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Thursday, May 14, 2015

ICT Classes and Attitudes to Education

The ICT lessons are over (kind of) after five weeks, and personally I don’t think they could have gone any better. At the very beginning of our time in the office we were a tad apprehensive about what we would even teach the children for the first week, never mind five whole sessions. Our aim was to organise ICT lessons at the local Resource Centre in Sandema town that included local children, in particular children who have disabilities and get them to take part in the lessons together. How we would go about doing this originally seemed like quite an uphill task. The overall idea of the LIFE Project is to promote the inclusion of people with disabilities into society and our aim was to implement this into our ICT classes. By giving these children knowledge of computers and their benefits, it will give them a helping hand in the working world and adult life.

Firstly, how do we decide which children should attend? We checked some data that we had in the office from the Ghana Education Service, which was admittedly slightly out of date, but which included names of local children who were listed as having different forms of disabilities. Because there was no comprehensive updated list of these children, we had to hit and hope that by handing leaflets out with some of the children’s names, we would have some of them attending our yet unplanned lesson. We did this for three different schools, letting the headmasters know that they could inform other children to attend too, not anticipating they would tell the majority of their students! Additionally we invited three ICT teachers to attend to hopefully continue the lessons when International Service eventually leave Sandema.


With our recruitment drive in full swing, we had to come up with some content to teach. Trying to think about what sort of stuff I wanted to learn when I was in primary school was only bringing up brief memories of messing around on Paint/Word Art/Clip Art; practically anything that involved colours. Everyone who was willing to help run the class put their heads together, coming up with a short lesson plan for our first session involving basic computer functions and an introduction to Microsoft Word. It was kind of difficult for the volunteers among us from the UK to conjure up ideas, because of different cultural perspectives on education in general.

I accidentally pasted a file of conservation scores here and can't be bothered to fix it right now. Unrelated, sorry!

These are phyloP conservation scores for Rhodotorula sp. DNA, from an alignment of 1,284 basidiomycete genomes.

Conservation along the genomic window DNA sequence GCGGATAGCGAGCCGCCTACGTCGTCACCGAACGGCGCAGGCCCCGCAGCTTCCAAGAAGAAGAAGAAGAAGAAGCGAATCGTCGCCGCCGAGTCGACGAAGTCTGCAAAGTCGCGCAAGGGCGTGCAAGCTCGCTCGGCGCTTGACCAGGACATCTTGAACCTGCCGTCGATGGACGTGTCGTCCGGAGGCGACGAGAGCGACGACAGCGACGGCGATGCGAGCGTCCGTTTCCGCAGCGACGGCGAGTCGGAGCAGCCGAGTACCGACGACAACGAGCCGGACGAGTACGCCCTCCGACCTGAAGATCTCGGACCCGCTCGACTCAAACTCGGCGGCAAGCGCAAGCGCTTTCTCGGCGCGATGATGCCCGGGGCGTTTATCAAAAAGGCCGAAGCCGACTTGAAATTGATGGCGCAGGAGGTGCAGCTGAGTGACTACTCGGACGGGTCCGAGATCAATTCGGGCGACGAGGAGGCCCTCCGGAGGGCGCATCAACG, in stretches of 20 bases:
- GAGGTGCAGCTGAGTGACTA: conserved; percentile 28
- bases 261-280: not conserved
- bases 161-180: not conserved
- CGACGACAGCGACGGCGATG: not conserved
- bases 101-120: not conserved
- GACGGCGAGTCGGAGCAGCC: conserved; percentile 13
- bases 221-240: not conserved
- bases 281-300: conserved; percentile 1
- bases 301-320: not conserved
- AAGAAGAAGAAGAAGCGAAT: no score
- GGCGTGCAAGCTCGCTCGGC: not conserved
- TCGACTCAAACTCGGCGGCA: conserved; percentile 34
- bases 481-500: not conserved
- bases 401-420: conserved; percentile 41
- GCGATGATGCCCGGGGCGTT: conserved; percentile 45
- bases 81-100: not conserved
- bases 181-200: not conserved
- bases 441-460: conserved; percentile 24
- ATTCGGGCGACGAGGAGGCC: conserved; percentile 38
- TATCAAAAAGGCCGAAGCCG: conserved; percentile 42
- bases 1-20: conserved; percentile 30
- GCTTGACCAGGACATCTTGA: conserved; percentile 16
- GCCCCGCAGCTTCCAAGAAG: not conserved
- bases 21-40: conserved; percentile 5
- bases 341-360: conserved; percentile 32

First of all, if you asked a child from anywhere in the UK to finish school, and then walk for up to 30 minutes to a 40+ degree classroom, many of them would probably tell you to stick your inclusive ICT lesson somewhere unpleasant. The Ghanaian volunteers and the majority of young people in Ghana view education in a completely different light.

Education is viewed as a blessing here and is viewed similarly in many countries around the world where the amount of resources compared to certain Western nations is sparse in comparison. School in my experience, was a chore/social hub where you would occasionally listen in class to make sure you got the grade you needed to not get detention; extracurricular was more or less non-existent. Who wants to be in school when you have endless Xbox games to play on?  School in Ghana is met with a smile and 100% effort and extracurricular is met with exactly the same attitude. This mindset is something that should be the norm, not the exception back home. If we meet school with their sort of outlook God knows what we could achieve.


Leaflets handed out and lesson plans in our possession, we attended our first session not anticipating the barrage of children we would meet! It was quite overwhelming at first to have 40 highly energetic souls in such a small place, but gradually we became acclimatised to the phenomenon. Over the duration of the five sessions, we progressed through multiple aspects of computing, averaging at 39 children weekly (even during school holidays) with our last session fittingly having 46 attendants. We even got one of the local ICT teachers, Cephas, to come on down throughout the program and we’re currently in discussions for him to sustain the lessons in the coming weeks! Each week, all the members of the team would comment on one or two moments where they’d seen great interaction between the children or instances where one of the kids would take on board some of the information and it would make the sweating and heat rashes from the Resource Centre all worthwhile. Certificates and a ‘pure water’ for every child was a fitting reward for persevering right through the five week period.


I think more and more now back home, education is becoming more of a commodity; something that can be used to make money because it is a necessity and it has to be used. Children going to school and getting an education is a fundamental and vitally important part of life. By seeing how the local children here attend all aspects of schooling and learning, this has given me a different outlook on my own time spent at school. When I have children and they eventually get to the ripe old age where they put on their first school uniform, I’ll let them know about the children of Sandema and their unrelenting enjoyment of education in all forms.

Written by,
Josh Finn.

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